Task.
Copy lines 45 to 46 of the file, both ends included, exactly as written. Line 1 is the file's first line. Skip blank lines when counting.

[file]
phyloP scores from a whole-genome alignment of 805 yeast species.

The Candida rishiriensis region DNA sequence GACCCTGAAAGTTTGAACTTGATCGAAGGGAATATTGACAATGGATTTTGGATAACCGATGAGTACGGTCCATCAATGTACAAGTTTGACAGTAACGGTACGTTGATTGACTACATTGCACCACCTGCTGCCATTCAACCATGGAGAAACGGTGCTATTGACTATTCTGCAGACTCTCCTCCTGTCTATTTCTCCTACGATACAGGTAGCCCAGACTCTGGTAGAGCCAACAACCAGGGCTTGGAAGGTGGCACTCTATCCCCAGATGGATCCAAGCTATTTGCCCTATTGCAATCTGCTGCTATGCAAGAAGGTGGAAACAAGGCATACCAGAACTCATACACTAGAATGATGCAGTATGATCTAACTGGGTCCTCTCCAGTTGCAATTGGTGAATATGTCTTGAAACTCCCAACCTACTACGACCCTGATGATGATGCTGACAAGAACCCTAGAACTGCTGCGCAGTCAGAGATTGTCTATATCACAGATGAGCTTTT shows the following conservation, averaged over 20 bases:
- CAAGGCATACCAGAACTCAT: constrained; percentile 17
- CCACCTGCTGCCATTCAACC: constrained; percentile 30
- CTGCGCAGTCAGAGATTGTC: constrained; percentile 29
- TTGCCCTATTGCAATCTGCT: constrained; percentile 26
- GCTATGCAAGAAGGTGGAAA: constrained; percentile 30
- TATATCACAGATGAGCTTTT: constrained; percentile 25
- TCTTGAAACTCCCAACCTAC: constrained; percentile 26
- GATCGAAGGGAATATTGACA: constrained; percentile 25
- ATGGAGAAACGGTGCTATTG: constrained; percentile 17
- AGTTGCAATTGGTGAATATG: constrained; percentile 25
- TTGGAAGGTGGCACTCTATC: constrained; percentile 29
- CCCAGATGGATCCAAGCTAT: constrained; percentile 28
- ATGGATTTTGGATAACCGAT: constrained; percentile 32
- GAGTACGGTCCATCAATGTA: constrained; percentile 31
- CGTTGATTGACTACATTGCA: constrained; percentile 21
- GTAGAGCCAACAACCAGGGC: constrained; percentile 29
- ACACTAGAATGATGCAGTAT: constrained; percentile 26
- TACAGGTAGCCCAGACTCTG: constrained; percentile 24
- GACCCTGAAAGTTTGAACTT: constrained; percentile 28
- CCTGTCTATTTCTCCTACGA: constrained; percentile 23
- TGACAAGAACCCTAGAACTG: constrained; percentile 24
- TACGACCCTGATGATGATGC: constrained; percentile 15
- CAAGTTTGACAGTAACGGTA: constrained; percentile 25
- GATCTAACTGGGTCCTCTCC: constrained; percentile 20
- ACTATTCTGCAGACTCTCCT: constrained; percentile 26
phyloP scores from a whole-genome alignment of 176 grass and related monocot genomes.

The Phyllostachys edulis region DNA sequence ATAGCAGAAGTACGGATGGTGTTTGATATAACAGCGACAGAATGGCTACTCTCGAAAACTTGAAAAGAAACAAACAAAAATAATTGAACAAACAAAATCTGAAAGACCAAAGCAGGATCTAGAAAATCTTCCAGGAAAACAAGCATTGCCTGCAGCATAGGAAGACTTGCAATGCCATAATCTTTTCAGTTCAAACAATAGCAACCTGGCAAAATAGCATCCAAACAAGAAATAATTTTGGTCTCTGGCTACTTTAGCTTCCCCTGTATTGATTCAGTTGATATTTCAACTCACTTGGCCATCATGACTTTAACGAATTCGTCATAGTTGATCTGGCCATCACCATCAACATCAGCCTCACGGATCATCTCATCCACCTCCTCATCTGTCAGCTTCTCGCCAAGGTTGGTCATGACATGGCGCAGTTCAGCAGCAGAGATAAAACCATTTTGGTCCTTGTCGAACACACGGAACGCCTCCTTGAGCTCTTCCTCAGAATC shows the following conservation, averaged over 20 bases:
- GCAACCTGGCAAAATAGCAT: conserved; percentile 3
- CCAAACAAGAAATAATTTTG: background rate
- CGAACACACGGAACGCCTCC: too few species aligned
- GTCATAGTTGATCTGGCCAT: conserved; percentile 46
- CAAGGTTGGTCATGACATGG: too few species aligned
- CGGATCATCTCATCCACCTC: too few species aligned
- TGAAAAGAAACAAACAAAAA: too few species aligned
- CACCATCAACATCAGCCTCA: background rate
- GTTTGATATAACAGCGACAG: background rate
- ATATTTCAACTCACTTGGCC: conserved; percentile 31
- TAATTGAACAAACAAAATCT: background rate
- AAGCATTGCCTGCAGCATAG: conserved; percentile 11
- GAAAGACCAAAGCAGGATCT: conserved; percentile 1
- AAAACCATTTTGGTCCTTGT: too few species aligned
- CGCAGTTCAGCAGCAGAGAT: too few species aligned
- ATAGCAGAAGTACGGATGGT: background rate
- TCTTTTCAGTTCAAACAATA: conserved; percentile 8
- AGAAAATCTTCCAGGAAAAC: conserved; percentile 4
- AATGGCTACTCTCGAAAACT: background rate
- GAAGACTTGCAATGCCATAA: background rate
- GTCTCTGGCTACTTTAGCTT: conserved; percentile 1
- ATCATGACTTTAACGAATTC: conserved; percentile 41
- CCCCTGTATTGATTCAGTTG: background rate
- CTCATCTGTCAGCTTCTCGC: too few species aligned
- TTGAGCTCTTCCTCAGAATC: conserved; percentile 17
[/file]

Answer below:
- ATAGCAGAAGTACGGATGGT: background rate
- TCTTTTCAGTTCAAACAATA: conserved; percentile 8